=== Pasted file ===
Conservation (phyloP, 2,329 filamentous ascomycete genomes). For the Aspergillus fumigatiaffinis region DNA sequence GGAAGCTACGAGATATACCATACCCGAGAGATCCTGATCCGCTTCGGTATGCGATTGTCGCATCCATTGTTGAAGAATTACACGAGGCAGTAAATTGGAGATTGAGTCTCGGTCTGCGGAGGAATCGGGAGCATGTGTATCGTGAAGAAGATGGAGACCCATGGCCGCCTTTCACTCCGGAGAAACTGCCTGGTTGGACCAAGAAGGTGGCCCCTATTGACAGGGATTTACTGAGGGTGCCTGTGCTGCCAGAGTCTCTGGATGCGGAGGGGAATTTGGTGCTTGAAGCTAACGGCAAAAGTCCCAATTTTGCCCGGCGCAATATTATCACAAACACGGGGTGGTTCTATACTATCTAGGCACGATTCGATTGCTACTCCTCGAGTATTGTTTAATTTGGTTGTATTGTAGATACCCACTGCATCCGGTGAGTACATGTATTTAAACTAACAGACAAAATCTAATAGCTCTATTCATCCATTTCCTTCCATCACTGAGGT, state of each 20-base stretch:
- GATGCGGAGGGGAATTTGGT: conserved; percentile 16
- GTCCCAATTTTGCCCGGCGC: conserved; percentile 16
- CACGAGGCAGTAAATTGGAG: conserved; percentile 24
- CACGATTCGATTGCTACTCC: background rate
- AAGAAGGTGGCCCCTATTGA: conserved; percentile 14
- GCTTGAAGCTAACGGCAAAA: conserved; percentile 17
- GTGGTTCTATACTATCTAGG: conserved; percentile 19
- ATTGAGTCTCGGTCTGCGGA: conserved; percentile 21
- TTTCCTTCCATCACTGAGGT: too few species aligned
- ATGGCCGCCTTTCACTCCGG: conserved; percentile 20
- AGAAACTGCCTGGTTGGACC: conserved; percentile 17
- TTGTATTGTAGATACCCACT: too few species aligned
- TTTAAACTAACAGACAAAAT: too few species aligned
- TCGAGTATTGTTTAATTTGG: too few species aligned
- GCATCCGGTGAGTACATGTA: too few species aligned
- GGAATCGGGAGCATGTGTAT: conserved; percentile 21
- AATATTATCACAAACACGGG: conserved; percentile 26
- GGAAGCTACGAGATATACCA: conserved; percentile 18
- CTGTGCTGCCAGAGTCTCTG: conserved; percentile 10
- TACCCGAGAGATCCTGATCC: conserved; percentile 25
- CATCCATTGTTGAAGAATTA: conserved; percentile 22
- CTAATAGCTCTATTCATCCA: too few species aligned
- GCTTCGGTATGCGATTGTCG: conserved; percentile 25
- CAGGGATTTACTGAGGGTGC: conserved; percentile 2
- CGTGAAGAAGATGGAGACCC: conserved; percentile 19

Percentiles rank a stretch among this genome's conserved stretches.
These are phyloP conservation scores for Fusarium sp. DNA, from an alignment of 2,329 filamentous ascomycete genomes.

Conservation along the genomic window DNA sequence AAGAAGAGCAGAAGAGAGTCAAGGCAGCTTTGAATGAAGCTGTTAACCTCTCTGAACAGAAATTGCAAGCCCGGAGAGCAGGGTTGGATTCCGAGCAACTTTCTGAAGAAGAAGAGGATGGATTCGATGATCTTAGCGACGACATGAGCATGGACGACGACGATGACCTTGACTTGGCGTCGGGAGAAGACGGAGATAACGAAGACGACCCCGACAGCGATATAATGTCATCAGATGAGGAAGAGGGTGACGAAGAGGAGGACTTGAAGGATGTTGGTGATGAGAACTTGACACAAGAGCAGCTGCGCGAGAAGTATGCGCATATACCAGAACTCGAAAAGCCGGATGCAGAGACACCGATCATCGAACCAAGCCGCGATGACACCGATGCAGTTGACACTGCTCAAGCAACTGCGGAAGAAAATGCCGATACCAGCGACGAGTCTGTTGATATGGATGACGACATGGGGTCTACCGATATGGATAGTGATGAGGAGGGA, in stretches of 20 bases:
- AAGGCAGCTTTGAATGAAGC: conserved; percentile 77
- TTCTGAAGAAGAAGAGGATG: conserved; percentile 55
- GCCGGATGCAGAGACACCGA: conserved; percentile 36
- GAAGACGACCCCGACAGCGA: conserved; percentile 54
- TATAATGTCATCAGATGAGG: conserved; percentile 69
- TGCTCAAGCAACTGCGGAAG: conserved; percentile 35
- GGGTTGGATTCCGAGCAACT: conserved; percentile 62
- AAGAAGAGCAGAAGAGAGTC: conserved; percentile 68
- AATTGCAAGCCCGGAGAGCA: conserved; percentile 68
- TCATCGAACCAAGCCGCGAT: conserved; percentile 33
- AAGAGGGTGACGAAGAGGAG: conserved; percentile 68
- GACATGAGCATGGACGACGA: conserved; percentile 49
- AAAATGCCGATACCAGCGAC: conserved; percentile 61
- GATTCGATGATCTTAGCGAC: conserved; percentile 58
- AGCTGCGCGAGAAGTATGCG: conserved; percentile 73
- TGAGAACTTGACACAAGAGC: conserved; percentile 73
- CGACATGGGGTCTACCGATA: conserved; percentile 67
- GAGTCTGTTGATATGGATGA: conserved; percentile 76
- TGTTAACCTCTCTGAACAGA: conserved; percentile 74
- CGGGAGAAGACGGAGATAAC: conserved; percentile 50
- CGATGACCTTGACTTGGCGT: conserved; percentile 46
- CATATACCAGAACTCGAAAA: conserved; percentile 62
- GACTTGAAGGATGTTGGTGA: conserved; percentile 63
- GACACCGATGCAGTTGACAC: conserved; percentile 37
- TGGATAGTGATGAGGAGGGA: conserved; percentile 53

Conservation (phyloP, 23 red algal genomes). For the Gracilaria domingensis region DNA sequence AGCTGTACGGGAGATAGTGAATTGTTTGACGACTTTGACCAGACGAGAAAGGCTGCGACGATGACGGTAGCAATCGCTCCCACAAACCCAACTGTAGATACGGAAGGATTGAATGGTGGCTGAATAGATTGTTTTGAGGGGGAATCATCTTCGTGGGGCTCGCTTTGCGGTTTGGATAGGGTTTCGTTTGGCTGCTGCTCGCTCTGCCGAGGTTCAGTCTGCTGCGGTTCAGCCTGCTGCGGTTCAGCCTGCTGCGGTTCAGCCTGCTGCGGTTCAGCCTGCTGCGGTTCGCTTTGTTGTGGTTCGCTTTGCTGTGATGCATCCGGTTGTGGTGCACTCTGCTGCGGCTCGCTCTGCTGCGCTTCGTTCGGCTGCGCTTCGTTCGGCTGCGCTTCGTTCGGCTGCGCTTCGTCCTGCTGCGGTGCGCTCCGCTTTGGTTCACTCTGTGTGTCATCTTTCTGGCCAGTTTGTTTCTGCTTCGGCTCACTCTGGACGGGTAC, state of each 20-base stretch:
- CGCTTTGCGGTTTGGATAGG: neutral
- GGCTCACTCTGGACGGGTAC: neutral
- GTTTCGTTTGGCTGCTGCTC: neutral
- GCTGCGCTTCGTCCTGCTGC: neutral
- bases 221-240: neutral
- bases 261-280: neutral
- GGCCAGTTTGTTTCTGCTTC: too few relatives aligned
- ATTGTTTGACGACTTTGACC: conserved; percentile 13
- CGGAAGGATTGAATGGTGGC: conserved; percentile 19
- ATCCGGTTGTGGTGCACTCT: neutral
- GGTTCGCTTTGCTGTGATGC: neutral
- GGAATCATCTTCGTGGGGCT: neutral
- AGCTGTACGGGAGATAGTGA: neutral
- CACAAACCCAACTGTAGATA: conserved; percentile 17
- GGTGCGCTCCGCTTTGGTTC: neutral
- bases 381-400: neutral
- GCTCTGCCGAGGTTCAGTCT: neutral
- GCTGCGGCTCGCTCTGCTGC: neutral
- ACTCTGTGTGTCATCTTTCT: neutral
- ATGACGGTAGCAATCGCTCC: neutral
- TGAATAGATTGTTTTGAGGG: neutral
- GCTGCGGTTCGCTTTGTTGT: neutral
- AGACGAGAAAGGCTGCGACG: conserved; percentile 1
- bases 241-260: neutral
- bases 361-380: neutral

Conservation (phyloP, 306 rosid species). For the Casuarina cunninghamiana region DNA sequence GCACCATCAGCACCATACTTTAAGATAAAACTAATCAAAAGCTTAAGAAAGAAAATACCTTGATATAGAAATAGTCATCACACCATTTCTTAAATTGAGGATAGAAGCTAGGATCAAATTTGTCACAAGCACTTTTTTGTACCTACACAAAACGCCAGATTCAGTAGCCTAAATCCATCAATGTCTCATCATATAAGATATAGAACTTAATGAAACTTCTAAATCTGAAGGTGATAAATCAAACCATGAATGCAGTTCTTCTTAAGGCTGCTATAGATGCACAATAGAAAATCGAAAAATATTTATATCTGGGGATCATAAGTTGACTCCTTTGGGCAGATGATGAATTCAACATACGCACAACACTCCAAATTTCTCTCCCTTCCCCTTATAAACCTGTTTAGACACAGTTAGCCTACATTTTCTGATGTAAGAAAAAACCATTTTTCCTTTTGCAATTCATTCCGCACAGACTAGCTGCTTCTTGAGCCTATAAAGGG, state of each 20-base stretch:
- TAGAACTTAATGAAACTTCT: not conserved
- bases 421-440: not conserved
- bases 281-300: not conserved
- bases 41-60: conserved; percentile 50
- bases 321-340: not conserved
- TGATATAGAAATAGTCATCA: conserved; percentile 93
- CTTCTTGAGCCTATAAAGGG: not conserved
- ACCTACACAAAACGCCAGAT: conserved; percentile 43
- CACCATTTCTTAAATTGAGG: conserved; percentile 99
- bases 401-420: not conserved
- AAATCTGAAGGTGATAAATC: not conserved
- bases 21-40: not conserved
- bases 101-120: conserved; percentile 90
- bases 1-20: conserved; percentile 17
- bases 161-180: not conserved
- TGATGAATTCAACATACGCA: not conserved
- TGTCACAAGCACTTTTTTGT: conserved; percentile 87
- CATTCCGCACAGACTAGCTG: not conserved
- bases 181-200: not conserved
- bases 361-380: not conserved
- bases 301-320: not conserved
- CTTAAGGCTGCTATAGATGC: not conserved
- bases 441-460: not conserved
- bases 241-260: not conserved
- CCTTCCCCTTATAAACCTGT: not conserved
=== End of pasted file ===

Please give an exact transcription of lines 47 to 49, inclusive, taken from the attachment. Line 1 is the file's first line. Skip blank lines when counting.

- GAGTCTGTTGATATGGATGA: conserved; percentile 76
- TGTTAACCTCTCTGAACAGA: conserved; percentile 74
- CGGGAGAAGACGGAGATAAC: conserved; percentile 50